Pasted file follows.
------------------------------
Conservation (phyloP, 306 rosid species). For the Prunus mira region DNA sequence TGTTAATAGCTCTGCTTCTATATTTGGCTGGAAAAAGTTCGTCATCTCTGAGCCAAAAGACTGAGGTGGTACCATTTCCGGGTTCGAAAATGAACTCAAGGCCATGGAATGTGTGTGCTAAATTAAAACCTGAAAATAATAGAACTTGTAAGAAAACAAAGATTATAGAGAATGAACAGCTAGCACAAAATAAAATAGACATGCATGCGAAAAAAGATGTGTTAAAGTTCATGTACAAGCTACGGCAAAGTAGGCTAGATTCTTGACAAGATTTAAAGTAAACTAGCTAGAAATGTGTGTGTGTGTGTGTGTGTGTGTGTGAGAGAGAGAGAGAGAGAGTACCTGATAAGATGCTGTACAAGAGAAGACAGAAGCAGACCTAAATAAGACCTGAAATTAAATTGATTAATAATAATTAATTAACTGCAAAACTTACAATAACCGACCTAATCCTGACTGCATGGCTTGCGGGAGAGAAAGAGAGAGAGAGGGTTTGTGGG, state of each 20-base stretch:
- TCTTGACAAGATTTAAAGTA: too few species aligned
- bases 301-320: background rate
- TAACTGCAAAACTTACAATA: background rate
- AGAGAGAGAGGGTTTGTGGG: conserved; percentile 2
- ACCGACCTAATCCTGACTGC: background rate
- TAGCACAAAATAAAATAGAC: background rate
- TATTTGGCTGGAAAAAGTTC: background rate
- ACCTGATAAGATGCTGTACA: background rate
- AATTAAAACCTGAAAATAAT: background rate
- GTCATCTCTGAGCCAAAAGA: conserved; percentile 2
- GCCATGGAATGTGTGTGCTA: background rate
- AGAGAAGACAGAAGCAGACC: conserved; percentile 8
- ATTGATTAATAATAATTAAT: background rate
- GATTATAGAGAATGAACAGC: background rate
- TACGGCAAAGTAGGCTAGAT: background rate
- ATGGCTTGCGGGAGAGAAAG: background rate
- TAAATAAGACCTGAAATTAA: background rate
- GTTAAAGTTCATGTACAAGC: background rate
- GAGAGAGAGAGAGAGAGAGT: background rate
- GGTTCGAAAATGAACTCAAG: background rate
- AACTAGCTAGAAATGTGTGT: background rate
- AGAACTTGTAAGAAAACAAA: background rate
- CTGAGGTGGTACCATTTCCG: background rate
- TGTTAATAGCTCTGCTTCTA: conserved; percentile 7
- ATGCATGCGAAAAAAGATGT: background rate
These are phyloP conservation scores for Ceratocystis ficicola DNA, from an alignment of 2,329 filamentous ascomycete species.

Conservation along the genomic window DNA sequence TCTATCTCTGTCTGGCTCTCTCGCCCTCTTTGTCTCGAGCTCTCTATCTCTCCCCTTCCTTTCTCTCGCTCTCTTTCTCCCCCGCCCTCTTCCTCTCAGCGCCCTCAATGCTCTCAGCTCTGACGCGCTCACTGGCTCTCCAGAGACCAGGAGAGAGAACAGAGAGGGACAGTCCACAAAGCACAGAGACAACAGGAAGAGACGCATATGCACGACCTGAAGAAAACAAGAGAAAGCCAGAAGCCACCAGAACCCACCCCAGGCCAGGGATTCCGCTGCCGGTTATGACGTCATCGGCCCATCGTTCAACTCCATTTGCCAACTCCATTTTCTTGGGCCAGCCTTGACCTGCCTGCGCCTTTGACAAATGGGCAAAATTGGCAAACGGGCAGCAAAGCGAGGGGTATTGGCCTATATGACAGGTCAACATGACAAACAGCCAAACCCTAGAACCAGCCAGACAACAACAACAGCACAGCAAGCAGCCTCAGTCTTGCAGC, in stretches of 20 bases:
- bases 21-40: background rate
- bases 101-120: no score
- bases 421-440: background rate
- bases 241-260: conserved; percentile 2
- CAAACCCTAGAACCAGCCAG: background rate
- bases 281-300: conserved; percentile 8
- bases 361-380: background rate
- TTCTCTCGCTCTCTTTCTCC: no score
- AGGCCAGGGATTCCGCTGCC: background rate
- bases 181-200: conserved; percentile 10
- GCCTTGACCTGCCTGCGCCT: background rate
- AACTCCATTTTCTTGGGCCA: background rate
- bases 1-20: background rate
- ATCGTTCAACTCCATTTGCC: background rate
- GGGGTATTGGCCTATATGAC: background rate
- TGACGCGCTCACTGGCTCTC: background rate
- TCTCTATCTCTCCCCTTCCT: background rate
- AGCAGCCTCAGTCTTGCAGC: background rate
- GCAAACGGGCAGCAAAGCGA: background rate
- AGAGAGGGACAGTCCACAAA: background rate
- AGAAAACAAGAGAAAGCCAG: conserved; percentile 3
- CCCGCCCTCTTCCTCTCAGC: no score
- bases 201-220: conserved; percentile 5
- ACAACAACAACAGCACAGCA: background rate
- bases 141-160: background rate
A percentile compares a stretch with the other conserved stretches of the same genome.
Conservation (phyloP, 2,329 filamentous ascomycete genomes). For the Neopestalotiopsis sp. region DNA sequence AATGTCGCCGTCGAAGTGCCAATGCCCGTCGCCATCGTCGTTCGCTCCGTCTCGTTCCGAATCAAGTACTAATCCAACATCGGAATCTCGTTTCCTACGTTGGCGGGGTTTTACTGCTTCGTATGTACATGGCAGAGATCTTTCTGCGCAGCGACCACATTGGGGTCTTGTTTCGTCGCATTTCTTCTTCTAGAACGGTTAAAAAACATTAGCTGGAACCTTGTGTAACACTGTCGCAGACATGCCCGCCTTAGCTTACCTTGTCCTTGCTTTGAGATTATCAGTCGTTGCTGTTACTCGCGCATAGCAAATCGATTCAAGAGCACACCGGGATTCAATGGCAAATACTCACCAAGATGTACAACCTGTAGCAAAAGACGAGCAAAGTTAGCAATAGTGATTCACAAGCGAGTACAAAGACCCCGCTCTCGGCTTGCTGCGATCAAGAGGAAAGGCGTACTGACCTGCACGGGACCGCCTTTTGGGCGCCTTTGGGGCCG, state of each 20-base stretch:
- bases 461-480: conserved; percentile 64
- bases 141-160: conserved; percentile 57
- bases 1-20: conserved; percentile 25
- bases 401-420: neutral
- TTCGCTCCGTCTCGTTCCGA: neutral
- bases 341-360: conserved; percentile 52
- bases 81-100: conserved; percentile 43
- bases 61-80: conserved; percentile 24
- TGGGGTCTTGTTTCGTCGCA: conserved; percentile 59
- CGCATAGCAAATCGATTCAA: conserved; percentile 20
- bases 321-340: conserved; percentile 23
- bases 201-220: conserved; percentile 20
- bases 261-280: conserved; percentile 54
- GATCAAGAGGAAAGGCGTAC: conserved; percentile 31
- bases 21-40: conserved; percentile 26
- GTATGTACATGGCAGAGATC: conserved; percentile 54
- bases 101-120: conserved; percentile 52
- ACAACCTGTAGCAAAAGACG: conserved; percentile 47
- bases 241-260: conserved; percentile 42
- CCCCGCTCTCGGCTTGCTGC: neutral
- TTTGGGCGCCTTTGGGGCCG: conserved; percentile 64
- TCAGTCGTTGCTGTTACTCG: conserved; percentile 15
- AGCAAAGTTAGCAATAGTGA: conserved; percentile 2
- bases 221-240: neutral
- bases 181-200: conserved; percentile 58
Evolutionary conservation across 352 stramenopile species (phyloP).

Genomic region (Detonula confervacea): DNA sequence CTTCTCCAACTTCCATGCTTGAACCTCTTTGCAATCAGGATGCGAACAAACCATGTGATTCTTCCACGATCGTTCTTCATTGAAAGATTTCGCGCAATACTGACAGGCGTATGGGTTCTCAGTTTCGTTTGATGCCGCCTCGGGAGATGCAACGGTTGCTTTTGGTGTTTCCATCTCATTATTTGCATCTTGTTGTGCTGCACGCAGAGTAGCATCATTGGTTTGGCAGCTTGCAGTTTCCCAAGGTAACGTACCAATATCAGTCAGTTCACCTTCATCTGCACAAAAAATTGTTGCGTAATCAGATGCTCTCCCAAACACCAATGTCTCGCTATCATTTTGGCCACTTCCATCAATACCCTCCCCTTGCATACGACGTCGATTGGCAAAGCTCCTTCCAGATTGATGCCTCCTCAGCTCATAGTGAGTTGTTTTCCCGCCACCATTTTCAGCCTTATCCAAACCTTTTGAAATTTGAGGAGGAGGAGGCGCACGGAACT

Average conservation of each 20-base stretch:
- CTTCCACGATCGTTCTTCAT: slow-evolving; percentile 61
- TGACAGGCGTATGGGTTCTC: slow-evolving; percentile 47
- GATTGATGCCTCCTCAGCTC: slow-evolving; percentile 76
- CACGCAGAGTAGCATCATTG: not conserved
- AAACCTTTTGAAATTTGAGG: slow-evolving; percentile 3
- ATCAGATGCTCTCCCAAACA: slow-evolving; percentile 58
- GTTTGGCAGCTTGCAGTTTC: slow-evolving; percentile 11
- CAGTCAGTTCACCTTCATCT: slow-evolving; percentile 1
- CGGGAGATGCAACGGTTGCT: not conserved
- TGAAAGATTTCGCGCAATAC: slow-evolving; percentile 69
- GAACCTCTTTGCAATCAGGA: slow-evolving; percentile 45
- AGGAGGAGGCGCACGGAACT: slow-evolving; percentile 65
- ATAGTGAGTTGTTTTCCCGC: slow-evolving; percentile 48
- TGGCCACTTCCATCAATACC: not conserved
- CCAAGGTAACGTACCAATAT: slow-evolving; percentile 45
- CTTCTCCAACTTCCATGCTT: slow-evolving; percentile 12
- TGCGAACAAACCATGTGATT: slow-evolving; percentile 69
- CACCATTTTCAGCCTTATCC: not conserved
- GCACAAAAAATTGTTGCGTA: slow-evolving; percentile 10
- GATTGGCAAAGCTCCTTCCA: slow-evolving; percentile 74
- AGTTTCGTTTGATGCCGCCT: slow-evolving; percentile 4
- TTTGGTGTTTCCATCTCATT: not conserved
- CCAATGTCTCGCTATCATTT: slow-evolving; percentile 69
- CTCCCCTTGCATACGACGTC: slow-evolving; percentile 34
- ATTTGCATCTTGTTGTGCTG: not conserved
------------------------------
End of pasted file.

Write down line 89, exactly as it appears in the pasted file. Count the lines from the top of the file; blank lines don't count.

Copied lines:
- ATCAGATGCTCTCCCAAACA: slow-evolving; percentile 58